Most Minnesotans haven’t changed their shopping habits at Target since its massive data breach in December, according to a new Star Tribune Minnesota Poll.
The poll found that 82 percent of respondents are visiting the Minneapolis-based retailer as often as they did before data thieves successfully infiltrated Target’s information systems and obtained shoppers’ personal information and millions of card numbers.
Eleven percent of Minnesotans said they are upset enough about the theft of consumer data that they will shop less often at Target; another 5 percent say they won’t be going back at all.
Brian Yarbrough, a consumer analyst at Edward Jones & Co, said the loss of some shoppers shouldn’t be that surprising for Target. But the fact that a large majority of those polled said they won’t change their shopping habits is a “pretty good” number for the retailer, he said.
“I have always said 5 to 10 percent will never shop there again,” Yarbrough said.
Since the data breach was revealed, Target has seen a drag on sales. Comparable-store sales were up nearly 1 percent until the data theft was revealed, Yarbrough said, then sales sharply reversed.
Target has been quiet about the impact on its business over the past several weeks, except for a Jan. 10 financial update that showed sales were beginning to improve.
“By late spring, end of summer, you’ll be back to more normal business trends,” Yarbrough said.
The Star Tribune interviewed 800 Minnesota adults by phone Feb. 10 to Feb. 12. The poll has a margin of sampling error of 3.5 percentage points, plus or minus.
Outreach and delay divide, too
Asked how satisfied they are with Target’s outreach to customers, which included a company apology, a brief store discount and free credit monitoring, about half the poll respondents said they were “somewhat satisfied,” 25 percent said they were very satisfied and 15 percent said they were not satisfied.
A total of 46 percent of those polled accepted the company’s position that it waited four days to announce the cyberattack because it wanted to make sure its data system was secure again and it was equipped to handle customer questions.
Meanwhile, 42 percent said the retailer was too slow, and 12 percent were unsure.
Cynthia Olson, 64, of Duluth said she shopped at Target during the breach but paid cash and hasn’t experienced any problems. The breach won’t have any effect on her Target shopping.
Still, she thinks Target should have more quickly spread the news.
“I just thought that immediately without question they should have disclosed it so people could take the proper measures to protect themselves,” Olson said.
Sue Uppole, 61, of Blaine said she used to go to Target once or twice a month, mainly for the low prices on groceries and dog food. She will shop there less now, she said, though she hasn’t seen any fraud on her Target Redcard debit card or the other debit card she uses.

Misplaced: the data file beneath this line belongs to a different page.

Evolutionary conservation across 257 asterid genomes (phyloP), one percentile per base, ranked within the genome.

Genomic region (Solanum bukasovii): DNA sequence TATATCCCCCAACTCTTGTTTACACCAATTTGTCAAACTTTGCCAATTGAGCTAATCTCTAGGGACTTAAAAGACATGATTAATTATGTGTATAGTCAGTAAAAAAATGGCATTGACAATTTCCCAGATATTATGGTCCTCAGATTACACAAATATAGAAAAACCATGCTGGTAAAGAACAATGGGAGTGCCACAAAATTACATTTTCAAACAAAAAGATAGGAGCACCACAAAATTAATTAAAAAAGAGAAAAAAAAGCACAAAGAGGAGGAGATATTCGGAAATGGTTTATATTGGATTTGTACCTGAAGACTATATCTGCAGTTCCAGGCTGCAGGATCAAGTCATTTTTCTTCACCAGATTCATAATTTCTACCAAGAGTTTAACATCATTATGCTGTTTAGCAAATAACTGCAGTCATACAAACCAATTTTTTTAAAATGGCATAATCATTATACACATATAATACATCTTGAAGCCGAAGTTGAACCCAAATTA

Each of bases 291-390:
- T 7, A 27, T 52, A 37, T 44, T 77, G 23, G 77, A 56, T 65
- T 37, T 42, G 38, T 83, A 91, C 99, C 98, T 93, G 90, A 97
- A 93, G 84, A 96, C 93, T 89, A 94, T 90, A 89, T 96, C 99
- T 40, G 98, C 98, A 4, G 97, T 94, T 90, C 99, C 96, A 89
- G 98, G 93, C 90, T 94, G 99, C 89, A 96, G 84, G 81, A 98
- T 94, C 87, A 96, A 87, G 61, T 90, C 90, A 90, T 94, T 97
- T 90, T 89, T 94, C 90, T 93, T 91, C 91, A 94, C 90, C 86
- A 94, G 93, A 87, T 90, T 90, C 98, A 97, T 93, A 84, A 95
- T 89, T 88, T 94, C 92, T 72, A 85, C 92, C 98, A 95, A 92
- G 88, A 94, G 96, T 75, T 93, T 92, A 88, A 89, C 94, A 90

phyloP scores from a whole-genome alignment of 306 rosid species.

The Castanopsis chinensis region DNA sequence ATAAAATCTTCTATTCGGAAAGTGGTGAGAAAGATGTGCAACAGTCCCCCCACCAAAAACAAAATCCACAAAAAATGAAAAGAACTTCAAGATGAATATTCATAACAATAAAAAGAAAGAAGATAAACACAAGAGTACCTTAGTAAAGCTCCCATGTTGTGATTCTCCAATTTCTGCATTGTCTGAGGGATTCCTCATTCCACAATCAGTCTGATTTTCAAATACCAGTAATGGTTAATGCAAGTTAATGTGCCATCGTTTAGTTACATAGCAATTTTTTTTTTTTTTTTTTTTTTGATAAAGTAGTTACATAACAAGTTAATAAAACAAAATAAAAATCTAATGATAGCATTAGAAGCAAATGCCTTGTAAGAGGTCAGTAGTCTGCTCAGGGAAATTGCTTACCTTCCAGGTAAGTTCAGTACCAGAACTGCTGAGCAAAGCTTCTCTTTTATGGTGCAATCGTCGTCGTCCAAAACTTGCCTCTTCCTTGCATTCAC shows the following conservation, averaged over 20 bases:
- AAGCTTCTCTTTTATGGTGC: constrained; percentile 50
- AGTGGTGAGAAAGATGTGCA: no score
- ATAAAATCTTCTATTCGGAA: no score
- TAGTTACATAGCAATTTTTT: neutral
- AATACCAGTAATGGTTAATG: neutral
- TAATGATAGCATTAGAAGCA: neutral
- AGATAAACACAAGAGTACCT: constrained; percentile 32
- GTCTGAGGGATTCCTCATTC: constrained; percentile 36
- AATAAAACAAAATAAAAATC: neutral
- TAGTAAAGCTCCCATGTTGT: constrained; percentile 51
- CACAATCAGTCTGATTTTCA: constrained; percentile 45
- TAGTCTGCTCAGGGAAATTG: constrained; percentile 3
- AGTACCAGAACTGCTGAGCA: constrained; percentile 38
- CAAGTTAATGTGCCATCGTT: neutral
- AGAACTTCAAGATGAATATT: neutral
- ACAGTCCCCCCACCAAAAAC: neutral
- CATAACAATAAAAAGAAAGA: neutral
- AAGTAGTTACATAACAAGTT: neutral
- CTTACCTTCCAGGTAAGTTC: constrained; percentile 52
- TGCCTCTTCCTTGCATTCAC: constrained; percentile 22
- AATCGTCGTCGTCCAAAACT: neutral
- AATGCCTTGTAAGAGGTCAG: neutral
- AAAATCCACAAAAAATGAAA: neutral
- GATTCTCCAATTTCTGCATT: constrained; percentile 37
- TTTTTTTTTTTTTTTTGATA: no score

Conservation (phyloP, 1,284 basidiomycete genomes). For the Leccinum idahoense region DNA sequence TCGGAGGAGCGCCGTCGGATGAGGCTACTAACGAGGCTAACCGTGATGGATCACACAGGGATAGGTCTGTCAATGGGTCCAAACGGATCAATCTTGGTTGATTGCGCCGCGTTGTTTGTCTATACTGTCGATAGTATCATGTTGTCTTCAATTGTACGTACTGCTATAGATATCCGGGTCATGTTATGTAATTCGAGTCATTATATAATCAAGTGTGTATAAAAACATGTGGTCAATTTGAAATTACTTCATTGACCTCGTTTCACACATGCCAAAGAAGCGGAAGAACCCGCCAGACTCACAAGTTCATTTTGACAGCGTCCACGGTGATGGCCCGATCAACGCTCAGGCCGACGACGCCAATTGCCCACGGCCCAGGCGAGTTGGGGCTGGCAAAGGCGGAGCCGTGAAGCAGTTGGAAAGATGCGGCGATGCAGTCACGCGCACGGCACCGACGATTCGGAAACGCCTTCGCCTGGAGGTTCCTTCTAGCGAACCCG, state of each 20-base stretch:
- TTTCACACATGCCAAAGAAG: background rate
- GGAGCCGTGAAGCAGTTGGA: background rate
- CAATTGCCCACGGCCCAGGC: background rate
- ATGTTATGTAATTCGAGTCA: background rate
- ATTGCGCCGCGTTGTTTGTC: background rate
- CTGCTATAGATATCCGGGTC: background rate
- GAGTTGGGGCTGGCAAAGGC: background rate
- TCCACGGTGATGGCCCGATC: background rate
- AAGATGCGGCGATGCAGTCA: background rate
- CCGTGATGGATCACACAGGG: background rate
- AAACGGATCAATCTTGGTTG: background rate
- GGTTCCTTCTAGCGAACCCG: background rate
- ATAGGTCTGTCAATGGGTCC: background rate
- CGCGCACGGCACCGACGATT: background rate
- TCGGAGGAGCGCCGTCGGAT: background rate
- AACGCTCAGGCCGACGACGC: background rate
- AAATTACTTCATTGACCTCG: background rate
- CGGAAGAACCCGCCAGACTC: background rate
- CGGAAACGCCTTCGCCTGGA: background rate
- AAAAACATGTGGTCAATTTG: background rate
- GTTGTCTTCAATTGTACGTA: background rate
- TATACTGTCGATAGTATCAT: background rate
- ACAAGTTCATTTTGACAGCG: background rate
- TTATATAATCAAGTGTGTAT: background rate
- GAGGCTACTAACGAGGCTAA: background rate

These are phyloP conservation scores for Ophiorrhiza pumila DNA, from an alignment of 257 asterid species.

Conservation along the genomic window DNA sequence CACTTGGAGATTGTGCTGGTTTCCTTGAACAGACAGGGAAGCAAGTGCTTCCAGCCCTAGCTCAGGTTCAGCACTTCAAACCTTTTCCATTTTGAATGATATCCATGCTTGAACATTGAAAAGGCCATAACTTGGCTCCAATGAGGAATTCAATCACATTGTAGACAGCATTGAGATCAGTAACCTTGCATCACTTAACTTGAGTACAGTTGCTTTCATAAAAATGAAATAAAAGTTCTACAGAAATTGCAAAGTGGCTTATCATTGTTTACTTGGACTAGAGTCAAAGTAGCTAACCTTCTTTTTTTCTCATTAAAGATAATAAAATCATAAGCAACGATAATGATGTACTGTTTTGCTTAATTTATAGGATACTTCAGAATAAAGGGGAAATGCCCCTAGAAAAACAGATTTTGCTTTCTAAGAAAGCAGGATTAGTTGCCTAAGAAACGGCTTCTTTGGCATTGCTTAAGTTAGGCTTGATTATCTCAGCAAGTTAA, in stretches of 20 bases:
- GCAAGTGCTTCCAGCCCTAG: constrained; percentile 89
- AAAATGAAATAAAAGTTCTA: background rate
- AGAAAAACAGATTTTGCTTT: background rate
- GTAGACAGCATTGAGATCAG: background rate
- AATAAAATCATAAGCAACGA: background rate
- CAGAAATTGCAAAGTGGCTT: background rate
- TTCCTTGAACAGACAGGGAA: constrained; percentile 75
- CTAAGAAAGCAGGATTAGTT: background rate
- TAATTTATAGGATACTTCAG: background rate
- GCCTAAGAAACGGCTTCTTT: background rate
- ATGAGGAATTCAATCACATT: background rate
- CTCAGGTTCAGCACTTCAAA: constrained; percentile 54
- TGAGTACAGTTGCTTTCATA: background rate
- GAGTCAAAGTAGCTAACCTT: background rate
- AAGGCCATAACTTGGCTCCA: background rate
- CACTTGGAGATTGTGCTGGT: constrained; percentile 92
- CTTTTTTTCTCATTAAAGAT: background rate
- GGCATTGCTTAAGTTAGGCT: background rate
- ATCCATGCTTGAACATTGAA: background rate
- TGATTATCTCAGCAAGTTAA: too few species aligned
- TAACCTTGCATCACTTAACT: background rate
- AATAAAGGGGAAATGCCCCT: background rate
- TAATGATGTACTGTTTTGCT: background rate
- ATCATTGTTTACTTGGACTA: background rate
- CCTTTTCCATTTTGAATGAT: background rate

“It’s not that I’m mad,” Uppole said. “It’s more trust than anything.”
Target explains the wait
Target has faced intense criticism for the cyberattack and its handling of the matter, and the theft is expected to cost it hundreds of millions of dollars, only some of which will be covered by insurance.
Target has said it first heard about a possible breach from the U.S. Justice Department on Dec. 12 and that it confirmed the attack and eliminated all known malware on Dec. 15. But the company did not publicly disclose the breach until Dec. 19, the morning after a data security blogger revealed it.
The company has said it was moving as quickly as possible to give customers accurate information, while hiring an independent forensics investigator and working with law enforcement.
“As soon as we identified and removed the malware from our system on 12/15, we immediately began the process of notifying the relevant financial institutions,” spokeswoman Molly Snyder said in an e-mail. “Each state has their own notification requirements and we were working around the clock to ensure we could reach the greatest numbers of U.S. guests in a way that would provide them with information, be clear about what happened, provide resources and next steps.”
Snyder said Target knew it needed to prepare for “a massive increase in volume of calls.”
The attack began after thieves stole network credentials from a heating and refrigeration contractor in Pennsylvania and used them to infiltrate Target’s computer networks, inserting malware on the point-of-sale systems at cash registers in more than 1,700 U.S. stores.
Attackers ultimately made off with two sets of data: the payment card information of about 40 million customers and personal information, such as phone numbers and e-mail addresses, of 70 million customers.
Costly to banks, credit unions
Considered one of the country’s largest recorded data breaches, the heist remains the subject of several investigations.
The breach forced banks and credit unions across the country to reissue millions of debit and credit cards, an expensive endeavor estimated to have cost them more than $200 million to date. So far they’ve replaced about half of the 40 million cards affected, the Consumer Bankers Association and the Credit Union National Association said Tuesday.
How much of that effort is being driven by actual fraud on cards, or the desire to be proactive and head off potential fraud, isn’t clear. The full extent of what crooks have done with the information will not be known for some time.